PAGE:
|Event Category||Training & Lecture|
|Event Date||April 13, 1994|
Government of Malaysia, Department of Museum and Antiquities
Jalan Darmansara, Tasik Perdana, Kuala Lumpur
Kuala Lumpur, Malaysia, 13 – 17 April 1994,
Prof. Abu Ridho was requested by Government of Malaysia, Department of Museum and Antiquities, to be a lecture and trainer on “Antiquity and Country Origin of Foreign Ceramics” to Museum Curators in the country. Located in Jalan Darmansara, Tasik Perdana, Kuala Lumpur, the museum was founded by British and Selangor Governments in 1898, and it was then opened its door to the public for first time in 1963. The museum is extraordinary place to explore and learn about ethnology and natural history that showcases many artifacts.
Attended by more than 100 archaeologists and museum curators from Malaysia country, Abu Ridho faced a tremendous amount of challenges. As the government museum holding historical significance and is representative of society’s culture managed by remarkable experienced curators, Abu Ridho shared his knowledge and expertise on how to identify and interpret Chinese and other foreign ceramics as valuable resource for society. He also addressed how to ascertain the artifacts to adopt new ideal according to their physical characteristics, materials, historical and cultural context to provide reliable evidence and reasons on their authenticity.
Abu Ridho explained more topics, which help the curators and archaeologists to know the path Malaysia forebears trod. Malaysia culture is highly unique as it takes a form from the blend of the three races in its society: Malay, Chinese and Indian. With its multicultural entity, Malaysia represents an appealing memory that provides the link of distant past to the present generation. Like other rich Southeast East Asian Countries’ history, Malaysia carries a lot of history with its historical artifacts inherited by Malaysians’ ancestors. They had settled in Malay between 2,500 and 1,500 B.C, and the earliest tribes were the Orang Asli (indigene) of the Peninsula, Penan of Sarawak and the Rungus of Sabah. These three tribes were said to have migrated from China and India as nomadic people living in Malaysia for many years.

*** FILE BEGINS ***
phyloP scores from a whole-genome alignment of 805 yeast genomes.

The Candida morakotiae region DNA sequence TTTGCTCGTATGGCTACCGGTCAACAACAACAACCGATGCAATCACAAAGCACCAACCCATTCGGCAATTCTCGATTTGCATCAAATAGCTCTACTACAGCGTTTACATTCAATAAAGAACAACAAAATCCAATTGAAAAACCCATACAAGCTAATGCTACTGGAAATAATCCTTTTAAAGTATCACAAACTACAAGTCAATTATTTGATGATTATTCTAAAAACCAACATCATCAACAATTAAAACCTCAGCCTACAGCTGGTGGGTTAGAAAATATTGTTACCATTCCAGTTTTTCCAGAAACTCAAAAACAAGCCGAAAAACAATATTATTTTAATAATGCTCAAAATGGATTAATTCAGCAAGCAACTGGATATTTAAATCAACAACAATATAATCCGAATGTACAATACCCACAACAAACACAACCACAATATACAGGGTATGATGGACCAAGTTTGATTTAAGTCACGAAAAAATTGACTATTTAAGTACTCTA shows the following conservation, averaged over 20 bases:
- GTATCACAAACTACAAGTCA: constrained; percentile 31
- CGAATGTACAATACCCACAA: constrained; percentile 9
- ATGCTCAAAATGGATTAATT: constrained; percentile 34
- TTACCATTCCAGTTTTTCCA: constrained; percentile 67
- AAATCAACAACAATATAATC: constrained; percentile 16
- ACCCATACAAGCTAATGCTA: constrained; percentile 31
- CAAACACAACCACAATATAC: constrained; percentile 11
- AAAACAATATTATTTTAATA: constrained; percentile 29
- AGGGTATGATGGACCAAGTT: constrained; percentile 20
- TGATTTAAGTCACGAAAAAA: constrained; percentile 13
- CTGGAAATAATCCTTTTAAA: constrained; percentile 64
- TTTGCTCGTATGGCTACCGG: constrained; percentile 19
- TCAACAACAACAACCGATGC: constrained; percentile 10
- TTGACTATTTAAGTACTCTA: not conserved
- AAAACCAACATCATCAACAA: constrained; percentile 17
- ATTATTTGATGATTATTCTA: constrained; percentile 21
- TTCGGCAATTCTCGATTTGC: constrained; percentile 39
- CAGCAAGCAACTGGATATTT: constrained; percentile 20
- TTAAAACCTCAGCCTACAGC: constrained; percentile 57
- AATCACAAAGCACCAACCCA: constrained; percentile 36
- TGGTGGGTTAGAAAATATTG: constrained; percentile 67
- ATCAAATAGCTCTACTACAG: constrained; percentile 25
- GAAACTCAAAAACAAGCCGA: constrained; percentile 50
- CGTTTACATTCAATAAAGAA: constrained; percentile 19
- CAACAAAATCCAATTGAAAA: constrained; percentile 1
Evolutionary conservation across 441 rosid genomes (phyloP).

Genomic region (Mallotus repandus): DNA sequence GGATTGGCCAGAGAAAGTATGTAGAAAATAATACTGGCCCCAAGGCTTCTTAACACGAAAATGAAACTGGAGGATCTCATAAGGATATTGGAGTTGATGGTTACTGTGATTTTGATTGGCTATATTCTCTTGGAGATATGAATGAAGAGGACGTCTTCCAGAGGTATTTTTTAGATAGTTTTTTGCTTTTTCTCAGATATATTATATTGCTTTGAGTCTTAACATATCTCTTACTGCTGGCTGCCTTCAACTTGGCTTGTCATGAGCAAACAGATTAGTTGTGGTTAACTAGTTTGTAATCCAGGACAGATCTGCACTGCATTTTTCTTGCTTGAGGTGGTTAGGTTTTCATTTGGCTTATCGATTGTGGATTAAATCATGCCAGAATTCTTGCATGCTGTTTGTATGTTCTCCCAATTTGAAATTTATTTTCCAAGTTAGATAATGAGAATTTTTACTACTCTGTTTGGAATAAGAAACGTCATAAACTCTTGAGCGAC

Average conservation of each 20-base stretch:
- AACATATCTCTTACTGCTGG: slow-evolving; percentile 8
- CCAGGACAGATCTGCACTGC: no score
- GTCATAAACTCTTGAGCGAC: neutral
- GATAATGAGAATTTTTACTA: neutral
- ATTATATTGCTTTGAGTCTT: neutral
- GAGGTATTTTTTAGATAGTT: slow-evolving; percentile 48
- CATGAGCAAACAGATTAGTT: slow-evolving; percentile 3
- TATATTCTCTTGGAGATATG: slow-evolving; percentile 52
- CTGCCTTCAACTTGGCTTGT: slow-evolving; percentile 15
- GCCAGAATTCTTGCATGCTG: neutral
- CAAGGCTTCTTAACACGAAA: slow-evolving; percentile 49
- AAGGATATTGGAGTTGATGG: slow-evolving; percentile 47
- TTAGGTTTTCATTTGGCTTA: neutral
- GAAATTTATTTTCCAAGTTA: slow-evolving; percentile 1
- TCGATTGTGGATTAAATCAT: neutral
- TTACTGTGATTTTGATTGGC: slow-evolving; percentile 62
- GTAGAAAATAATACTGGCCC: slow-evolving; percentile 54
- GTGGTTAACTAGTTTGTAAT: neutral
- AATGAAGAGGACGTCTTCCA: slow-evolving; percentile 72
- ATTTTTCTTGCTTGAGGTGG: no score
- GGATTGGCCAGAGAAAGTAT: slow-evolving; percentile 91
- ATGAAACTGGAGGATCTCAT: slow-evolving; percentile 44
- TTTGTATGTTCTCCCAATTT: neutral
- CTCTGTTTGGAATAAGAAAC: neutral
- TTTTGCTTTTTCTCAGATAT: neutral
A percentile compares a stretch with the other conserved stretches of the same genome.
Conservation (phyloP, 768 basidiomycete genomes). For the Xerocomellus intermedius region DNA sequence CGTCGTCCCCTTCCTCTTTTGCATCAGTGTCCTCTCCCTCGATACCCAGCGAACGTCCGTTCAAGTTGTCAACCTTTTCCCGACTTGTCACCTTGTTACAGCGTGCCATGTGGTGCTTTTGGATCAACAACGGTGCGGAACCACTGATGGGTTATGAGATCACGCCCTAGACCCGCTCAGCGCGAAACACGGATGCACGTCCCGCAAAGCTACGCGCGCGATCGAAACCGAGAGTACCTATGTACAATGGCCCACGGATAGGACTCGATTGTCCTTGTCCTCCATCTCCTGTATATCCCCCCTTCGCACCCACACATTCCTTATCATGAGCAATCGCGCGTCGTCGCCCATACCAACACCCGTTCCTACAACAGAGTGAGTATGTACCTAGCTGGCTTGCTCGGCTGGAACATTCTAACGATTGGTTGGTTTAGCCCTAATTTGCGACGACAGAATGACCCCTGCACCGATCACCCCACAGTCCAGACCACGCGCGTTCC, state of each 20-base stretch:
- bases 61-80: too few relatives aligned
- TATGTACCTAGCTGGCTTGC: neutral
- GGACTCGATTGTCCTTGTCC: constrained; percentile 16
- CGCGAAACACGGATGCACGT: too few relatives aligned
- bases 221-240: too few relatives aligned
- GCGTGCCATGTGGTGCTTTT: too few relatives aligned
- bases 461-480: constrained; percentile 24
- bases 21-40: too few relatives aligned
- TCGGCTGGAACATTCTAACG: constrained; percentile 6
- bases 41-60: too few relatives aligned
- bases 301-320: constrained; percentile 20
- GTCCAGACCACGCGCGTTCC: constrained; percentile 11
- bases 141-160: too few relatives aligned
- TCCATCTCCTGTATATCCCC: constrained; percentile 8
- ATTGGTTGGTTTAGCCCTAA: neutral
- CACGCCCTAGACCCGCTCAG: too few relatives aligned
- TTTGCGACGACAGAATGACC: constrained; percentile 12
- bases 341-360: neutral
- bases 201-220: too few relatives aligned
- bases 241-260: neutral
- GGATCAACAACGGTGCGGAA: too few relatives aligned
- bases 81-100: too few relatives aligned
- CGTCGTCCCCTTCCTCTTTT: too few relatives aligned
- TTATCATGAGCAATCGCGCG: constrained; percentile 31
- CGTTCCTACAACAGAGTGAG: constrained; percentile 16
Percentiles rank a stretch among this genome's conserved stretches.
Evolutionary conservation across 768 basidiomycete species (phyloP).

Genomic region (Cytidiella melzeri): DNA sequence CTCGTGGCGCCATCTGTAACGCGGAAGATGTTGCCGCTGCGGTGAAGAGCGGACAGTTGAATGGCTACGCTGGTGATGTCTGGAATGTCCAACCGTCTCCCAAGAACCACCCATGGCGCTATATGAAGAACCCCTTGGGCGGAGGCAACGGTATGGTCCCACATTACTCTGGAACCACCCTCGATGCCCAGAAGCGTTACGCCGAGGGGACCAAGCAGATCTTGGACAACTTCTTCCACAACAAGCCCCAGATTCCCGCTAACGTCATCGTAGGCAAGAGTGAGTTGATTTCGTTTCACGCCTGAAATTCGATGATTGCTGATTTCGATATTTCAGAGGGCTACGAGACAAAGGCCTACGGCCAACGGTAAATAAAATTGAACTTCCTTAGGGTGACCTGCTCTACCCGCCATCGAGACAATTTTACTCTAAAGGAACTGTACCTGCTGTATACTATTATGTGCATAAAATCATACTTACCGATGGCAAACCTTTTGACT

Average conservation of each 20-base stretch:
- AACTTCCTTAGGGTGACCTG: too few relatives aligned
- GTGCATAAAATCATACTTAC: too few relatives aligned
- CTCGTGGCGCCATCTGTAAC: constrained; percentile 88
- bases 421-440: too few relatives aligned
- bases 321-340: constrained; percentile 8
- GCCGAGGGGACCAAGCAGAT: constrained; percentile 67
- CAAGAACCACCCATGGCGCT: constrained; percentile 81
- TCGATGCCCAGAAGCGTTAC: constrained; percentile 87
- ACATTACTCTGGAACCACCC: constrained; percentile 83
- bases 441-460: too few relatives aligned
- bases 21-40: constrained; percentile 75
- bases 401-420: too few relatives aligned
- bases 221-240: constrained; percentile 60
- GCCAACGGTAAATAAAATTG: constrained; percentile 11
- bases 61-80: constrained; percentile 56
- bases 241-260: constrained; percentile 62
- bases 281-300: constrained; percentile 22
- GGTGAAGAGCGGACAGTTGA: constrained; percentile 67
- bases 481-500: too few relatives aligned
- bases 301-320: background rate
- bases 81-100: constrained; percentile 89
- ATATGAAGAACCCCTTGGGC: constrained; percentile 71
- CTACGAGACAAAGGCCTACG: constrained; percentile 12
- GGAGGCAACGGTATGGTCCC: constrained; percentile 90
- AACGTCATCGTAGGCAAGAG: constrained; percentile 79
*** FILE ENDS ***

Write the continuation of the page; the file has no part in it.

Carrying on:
In later historical context, Malaysia was a part of Malacca Empire that was said to consist of the entire of the Malay Peninsula, the eastern parts of Sumatera and the Riau-Lingga Archipelago. Malacca Empire that was established by Parameswara in 1380 – 1403 is the most historical state located in the southwest of Peninsular Malaysia. With a close relationship between Malay Archipelago sultanates and Chinese dynasties, the ancient archives illuminate history of trade and tributes between both empires since 1st century. A wide range of categories of Chinese ceramics imported from China to Malacca, starting from potteries fired in low-temperature or táo (陶, about 950–1200 ℃) to porcelains fired in high-temperature or cí (瓷, about 1250–1400 ℃). These sorts of ceramics were traded and imported in different periods and cultures that have respective different characteristics.
Along with later continuity of Chinese porcelains production and periods, there were various kilns centers throughout China producing a wide range of style, design, decoration, and shape. Like in Indonesia, the past colonialism illuminates the historical artifacts throughout history of Malaysia. The arrivals of Portuguese (1511 – 1641 AD), Dutch (1641 – 1786 AD), and British (1786 – 1941 AD and 1941 – 1957 AD) in Malaysia are the clue how Chinese merchandises, including ceramics, silks, and bronzes traded and shipped by these countries. These artifacts were widely distributed and spread around Malaysia regions, either for elites’ taste or people’s daily use.
The session of lecture and training was ended, and Abu Ridho helped all curators and archaeologists research and evaluate the Chinese ceramics under Department of Museum and Antiquities guidance for 10 days.